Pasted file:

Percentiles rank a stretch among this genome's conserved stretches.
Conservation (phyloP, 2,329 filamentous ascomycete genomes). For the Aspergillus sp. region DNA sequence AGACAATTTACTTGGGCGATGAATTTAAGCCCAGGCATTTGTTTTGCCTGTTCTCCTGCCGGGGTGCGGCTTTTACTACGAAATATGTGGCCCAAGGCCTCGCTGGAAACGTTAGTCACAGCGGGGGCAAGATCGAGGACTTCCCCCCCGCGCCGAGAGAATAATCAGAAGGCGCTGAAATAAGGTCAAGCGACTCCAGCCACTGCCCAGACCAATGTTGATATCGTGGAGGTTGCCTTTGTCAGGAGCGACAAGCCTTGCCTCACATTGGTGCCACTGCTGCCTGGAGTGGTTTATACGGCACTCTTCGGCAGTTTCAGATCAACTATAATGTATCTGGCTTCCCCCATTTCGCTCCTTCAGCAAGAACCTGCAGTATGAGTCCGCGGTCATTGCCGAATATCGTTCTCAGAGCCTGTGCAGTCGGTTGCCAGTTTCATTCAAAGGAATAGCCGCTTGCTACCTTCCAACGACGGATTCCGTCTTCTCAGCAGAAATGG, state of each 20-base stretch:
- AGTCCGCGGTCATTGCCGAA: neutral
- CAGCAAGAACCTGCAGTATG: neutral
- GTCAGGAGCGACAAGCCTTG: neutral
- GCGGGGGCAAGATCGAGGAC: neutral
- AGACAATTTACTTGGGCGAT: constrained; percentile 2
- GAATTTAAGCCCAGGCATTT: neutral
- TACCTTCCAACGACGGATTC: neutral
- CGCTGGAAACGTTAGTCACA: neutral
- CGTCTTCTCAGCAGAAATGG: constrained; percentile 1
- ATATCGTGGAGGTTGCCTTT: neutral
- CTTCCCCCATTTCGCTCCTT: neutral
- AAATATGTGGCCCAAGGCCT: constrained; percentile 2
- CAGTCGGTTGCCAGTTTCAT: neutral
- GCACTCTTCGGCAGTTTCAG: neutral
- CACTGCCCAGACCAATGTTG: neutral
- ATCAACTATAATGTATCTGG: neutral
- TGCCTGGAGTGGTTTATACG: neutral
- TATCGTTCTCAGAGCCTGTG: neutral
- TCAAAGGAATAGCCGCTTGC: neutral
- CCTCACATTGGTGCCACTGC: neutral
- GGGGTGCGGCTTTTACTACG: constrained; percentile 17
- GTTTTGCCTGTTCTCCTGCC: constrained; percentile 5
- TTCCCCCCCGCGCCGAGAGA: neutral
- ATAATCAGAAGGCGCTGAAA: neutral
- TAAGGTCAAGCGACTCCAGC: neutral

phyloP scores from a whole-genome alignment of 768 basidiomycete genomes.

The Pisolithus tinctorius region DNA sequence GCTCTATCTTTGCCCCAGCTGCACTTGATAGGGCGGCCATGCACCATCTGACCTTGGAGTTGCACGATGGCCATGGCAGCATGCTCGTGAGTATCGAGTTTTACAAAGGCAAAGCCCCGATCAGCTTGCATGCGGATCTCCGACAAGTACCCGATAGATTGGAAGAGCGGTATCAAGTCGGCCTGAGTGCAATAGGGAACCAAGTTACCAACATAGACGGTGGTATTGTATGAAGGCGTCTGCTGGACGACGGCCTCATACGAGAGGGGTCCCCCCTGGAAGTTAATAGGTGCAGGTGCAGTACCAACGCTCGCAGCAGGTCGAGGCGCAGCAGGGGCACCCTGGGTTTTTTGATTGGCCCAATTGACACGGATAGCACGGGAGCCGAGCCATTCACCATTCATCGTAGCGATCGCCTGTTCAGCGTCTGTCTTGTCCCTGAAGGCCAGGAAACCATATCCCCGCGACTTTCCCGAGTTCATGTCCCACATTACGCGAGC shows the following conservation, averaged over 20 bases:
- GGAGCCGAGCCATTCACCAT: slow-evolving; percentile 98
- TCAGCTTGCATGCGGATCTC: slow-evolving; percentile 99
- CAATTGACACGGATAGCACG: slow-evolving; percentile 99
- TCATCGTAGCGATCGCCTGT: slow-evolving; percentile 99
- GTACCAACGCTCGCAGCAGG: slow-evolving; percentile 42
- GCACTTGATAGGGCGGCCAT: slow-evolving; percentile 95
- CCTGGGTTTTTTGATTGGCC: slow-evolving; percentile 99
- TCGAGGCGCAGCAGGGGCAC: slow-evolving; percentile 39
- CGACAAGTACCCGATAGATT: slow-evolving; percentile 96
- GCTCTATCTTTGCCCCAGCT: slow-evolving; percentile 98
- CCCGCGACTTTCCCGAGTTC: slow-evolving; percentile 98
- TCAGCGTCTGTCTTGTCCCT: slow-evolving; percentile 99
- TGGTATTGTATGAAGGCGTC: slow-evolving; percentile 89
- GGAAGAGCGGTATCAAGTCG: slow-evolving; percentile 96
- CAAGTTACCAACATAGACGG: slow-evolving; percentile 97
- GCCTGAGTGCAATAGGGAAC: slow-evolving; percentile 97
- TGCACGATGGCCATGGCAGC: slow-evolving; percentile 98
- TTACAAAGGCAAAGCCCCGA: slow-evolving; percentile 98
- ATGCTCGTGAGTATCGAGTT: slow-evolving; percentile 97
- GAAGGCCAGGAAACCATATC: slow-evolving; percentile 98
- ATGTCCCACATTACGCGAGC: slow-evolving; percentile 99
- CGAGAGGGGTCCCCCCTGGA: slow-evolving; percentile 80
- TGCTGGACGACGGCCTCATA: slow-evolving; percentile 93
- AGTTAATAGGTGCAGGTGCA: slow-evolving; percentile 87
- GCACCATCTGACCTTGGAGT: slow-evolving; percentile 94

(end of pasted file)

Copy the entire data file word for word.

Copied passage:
Percentiles rank a stretch among this genome's conserved stretches.
Conservation (phyloP, 2,329 filamentous ascomycete genomes). For the Aspergillus sp. region DNA sequence AGACAATTTACTTGGGCGATGAATTTAAGCCCAGGCATTTGTTTTGCCTGTTCTCCTGCCGGGGTGCGGCTTTTACTACGAAATATGTGGCCCAAGGCCTCGCTGGAAACGTTAGTCACAGCGGGGGCAAGATCGAGGACTTCCCCCCCGCGCCGAGAGAATAATCAGAAGGCGCTGAAATAAGGTCAAGCGACTCCAGCCACTGCCCAGACCAATGTTGATATCGTGGAGGTTGCCTTTGTCAGGAGCGACAAGCCTTGCCTCACATTGGTGCCACTGCTGCCTGGAGTGGTTTATACGGCACTCTTCGGCAGTTTCAGATCAACTATAATGTATCTGGCTTCCCCCATTTCGCTCCTTCAGCAAGAACCTGCAGTATGAGTCCGCGGTCATTGCCGAATATCGTTCTCAGAGCCTGTGCAGTCGGTTGCCAGTTTCATTCAAAGGAATAGCCGCTTGCTACCTTCCAACGACGGATTCCGTCTTCTCAGCAGAAATGG, state of each 20-base stretch:
- AGTCCGCGGTCATTGCCGAA: neutral
- CAGCAAGAACCTGCAGTATG: neutral
- GTCAGGAGCGACAAGCCTTG: neutral
- GCGGGGGCAAGATCGAGGAC: neutral
- AGACAATTTACTTGGGCGAT: constrained; percentile 2
- GAATTTAAGCCCAGGCATTT: neutral
- TACCTTCCAACGACGGATTC: neutral
- CGCTGGAAACGTTAGTCACA: neutral
- CGTCTTCTCAGCAGAAATGG: constrained; percentile 1
- ATATCGTGGAGGTTGCCTTT: neutral
- CTTCCCCCATTTCGCTCCTT: neutral
- AAATATGTGGCCCAAGGCCT: constrained; percentile 2
- CAGTCGGTTGCCAGTTTCAT: neutral
- GCACTCTTCGGCAGTTTCAG: neutral
- CACTGCCCAGACCAATGTTG: neutral
- ATCAACTATAATGTATCTGG: neutral
- TGCCTGGAGTGGTTTATACG: neutral
- TATCGTTCTCAGAGCCTGTG: neutral
- TCAAAGGAATAGCCGCTTGC: neutral
- CCTCACATTGGTGCCACTGC: neutral
- GGGGTGCGGCTTTTACTACG: constrained; percentile 17
- GTTTTGCCTGTTCTCCTGCC: constrained; percentile 5
- TTCCCCCCCGCGCCGAGAGA: neutral
- ATAATCAGAAGGCGCTGAAA: neutral
- TAAGGTCAAGCGACTCCAGC: neutral

phyloP scores from a whole-genome alignment of 768 basidiomycete genomes.

The Pisolithus tinctorius region DNA sequence GCTCTATCTTTGCCCCAGCTGCACTTGATAGGGCGGCCATGCACCATCTGACCTTGGAGTTGCACGATGGCCATGGCAGCATGCTCGTGAGTATCGAGTTTTACAAAGGCAAAGCCCCGATCAGCTTGCATGCGGATCTCCGACAAGTACCCGATAGATTGGAAGAGCGGTATCAAGTCGGCCTGAGTGCAATAGGGAACCAAGTTACCAACATAGACGGTGGTATTGTATGAAGGCGTCTGCTGGACGACGGCCTCATACGAGAGGGGTCCCCCCTGGAAGTTAATAGGTGCAGGTGCAGTACCAACGCTCGCAGCAGGTCGAGGCGCAGCAGGGGCACCCTGGGTTTTTTGATTGGCCCAATTGACACGGATAGCACGGGAGCCGAGCCATTCACCATTCATCGTAGCGATCGCCTGTTCAGCGTCTGTCTTGTCCCTGAAGGCCAGGAAACCATATCCCCGCGACTTTCCCGAGTTCATGTCCCACATTACGCGAGC shows the following conservation, averaged over 20 bases:
- GGAGCCGAGCCATTCACCAT: slow-evolving; percentile 98
- TCAGCTTGCATGCGGATCTC: slow-evolving; percentile 99
- CAATTGACACGGATAGCACG: slow-evolving; percentile 99
- TCATCGTAGCGATCGCCTGT: slow-evolving; percentile 99
- GTACCAACGCTCGCAGCAGG: slow-evolving; percentile 42
- GCACTTGATAGGGCGGCCAT: slow-evolving; percentile 95
- CCTGGGTTTTTTGATTGGCC: slow-evolving; percentile 99
- TCGAGGCGCAGCAGGGGCAC: slow-evolving; percentile 39
- CGACAAGTACCCGATAGATT: slow-evolving; percentile 96
- GCTCTATCTTTGCCCCAGCT: slow-evolving; percentile 98
- CCCGCGACTTTCCCGAGTTC: slow-evolving; percentile 98
- TCAGCGTCTGTCTTGTCCCT: slow-evolving; percentile 99
- TGGTATTGTATGAAGGCGTC: slow-evolving; percentile 89
- GGAAGAGCGGTATCAAGTCG: slow-evolving; percentile 96
- CAAGTTACCAACATAGACGG: slow-evolving; percentile 97
- GCCTGAGTGCAATAGGGAAC: slow-evolving; percentile 97
- TGCACGATGGCCATGGCAGC: slow-evolving; percentile 98
- TTACAAAGGCAAAGCCCCGA: slow-evolving; percentile 98
- ATGCTCGTGAGTATCGAGTT: slow-evolving; percentile 97
- GAAGGCCAGGAAACCATATC: slow-evolving; percentile 98
- ATGTCCCACATTACGCGAGC: slow-evolving; percentile 99
- CGAGAGGGGTCCCCCCTGGA: slow-evolving; percentile 80
- TGCTGGACGACGGCCTCATA: slow-evolving; percentile 93
- AGTTAATAGGTGCAGGTGCA: slow-evolving; percentile 87
- GCACCATCTGACCTTGGAGT: slow-evolving; percentile 94